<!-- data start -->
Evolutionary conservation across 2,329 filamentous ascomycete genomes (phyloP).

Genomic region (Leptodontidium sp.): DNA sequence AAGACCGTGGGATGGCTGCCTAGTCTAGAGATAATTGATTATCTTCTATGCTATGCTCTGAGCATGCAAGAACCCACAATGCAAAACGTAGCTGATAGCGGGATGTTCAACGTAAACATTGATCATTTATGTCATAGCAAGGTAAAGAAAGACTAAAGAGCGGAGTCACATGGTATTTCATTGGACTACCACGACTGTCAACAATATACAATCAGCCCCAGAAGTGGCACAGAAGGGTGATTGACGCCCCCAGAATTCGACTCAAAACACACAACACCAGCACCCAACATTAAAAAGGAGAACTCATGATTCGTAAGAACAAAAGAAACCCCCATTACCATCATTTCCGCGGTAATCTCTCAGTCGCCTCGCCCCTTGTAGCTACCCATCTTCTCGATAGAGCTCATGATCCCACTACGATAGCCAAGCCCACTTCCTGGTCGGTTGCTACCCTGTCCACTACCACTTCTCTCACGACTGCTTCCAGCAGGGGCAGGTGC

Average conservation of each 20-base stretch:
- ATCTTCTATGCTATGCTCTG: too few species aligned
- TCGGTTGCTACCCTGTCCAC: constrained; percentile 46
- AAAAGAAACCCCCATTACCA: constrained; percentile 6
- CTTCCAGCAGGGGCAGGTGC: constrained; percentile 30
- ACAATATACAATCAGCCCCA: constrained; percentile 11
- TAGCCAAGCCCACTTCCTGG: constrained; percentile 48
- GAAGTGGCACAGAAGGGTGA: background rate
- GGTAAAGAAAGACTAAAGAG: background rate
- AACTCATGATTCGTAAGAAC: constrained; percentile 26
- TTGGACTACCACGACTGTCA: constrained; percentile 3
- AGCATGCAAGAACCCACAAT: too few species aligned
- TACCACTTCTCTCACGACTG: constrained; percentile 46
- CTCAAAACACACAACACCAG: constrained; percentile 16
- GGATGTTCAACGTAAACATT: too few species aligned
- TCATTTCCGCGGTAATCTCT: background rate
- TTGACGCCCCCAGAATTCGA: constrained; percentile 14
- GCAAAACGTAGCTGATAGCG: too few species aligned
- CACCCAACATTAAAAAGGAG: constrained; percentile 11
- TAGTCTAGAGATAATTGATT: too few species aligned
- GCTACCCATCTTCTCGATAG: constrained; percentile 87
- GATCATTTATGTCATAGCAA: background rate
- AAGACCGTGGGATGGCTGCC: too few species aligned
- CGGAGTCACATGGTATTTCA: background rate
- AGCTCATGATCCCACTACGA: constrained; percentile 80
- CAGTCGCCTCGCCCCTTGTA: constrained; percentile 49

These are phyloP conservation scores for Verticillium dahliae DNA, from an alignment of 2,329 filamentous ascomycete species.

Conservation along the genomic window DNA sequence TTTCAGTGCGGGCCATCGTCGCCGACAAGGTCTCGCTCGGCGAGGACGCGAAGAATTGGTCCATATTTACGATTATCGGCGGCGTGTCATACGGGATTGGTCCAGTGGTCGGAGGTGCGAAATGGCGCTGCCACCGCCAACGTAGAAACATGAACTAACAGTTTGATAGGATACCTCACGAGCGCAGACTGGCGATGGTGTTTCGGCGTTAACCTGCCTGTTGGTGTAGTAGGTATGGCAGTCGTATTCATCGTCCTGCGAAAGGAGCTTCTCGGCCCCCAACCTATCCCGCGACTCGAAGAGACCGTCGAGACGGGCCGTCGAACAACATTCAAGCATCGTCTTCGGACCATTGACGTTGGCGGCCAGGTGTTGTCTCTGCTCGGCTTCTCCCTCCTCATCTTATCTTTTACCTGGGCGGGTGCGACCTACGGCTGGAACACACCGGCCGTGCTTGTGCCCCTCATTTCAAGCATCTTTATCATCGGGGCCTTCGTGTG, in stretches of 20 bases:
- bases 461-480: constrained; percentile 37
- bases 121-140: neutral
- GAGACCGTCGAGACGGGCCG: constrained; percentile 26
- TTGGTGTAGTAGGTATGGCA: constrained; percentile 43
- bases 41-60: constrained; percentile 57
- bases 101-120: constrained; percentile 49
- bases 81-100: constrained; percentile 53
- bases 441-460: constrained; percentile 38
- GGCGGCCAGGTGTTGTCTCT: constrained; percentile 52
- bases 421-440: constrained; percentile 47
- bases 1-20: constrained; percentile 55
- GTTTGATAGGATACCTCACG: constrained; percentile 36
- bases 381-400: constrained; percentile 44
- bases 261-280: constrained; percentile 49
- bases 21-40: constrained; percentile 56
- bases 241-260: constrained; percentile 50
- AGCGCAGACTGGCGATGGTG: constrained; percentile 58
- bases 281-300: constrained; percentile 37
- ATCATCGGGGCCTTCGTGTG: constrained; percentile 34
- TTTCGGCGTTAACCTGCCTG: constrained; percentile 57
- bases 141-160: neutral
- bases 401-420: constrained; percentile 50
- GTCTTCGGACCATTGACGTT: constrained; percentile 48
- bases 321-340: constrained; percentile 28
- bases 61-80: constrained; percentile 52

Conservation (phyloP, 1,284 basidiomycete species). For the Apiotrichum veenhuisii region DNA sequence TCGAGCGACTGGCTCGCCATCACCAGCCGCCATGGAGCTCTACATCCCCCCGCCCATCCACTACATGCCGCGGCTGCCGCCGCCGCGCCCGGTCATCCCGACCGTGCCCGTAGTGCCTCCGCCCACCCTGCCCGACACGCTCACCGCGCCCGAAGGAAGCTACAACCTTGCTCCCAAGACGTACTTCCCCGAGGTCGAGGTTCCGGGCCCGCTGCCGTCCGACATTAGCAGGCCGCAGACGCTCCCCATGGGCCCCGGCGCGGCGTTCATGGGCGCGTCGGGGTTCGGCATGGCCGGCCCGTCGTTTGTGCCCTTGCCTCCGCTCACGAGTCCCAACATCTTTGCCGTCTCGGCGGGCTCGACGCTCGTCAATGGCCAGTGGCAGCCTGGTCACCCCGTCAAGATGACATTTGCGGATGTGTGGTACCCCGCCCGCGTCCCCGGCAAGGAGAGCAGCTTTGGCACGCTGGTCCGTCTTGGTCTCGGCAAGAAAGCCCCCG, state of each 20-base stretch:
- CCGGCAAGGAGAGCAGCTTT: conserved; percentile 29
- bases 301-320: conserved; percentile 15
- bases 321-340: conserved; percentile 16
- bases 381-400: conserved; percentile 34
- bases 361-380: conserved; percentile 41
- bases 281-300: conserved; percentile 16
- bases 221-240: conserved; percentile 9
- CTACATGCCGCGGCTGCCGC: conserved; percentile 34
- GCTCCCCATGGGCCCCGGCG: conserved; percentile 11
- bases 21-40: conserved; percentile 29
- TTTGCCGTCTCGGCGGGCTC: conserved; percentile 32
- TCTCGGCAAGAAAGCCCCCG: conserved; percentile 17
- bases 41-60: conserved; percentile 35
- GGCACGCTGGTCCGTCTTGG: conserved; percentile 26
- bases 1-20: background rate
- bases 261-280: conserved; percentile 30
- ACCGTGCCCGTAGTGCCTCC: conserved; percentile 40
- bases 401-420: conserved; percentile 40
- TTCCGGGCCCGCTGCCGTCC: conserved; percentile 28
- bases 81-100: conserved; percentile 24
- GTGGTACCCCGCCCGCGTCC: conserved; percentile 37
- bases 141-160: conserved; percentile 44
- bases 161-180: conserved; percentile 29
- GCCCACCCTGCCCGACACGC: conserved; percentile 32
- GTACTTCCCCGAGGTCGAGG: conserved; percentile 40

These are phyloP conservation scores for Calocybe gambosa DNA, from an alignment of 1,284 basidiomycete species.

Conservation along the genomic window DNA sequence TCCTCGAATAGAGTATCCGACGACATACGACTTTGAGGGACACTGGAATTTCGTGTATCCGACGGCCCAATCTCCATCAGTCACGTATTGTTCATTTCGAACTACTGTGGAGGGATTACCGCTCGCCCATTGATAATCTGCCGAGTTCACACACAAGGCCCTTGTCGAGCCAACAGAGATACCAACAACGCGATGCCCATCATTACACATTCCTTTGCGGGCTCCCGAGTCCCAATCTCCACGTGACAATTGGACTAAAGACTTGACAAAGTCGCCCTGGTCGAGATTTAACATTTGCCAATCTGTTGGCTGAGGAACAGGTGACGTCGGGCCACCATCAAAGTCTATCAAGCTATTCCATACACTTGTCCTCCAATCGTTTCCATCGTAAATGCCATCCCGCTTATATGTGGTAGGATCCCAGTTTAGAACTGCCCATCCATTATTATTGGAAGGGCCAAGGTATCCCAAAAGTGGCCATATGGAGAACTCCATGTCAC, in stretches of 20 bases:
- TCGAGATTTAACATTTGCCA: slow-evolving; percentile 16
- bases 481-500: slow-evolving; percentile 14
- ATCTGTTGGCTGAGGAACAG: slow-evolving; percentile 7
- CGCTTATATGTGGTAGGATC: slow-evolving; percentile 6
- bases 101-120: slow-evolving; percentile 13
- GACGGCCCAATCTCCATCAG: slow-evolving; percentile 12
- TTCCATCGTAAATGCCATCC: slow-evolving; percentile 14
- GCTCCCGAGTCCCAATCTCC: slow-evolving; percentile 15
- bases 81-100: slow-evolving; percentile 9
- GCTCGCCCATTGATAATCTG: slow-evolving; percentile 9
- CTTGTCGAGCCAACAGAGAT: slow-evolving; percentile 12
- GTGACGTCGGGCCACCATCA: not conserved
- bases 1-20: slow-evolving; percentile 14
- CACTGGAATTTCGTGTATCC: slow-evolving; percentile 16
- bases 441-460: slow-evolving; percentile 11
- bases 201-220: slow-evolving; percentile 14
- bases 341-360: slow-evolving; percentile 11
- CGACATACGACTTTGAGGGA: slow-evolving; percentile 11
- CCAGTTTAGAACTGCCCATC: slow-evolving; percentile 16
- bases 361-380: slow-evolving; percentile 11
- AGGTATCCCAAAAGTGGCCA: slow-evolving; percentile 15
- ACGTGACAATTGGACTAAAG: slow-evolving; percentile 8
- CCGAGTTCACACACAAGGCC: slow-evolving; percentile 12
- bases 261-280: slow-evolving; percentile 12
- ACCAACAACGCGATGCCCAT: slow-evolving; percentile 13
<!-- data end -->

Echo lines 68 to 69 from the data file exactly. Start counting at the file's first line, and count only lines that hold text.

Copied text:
- TCTCGGCAAGAAAGCCCCCG: conserved; percentile 17
- bases 41-60: conserved; percentile 35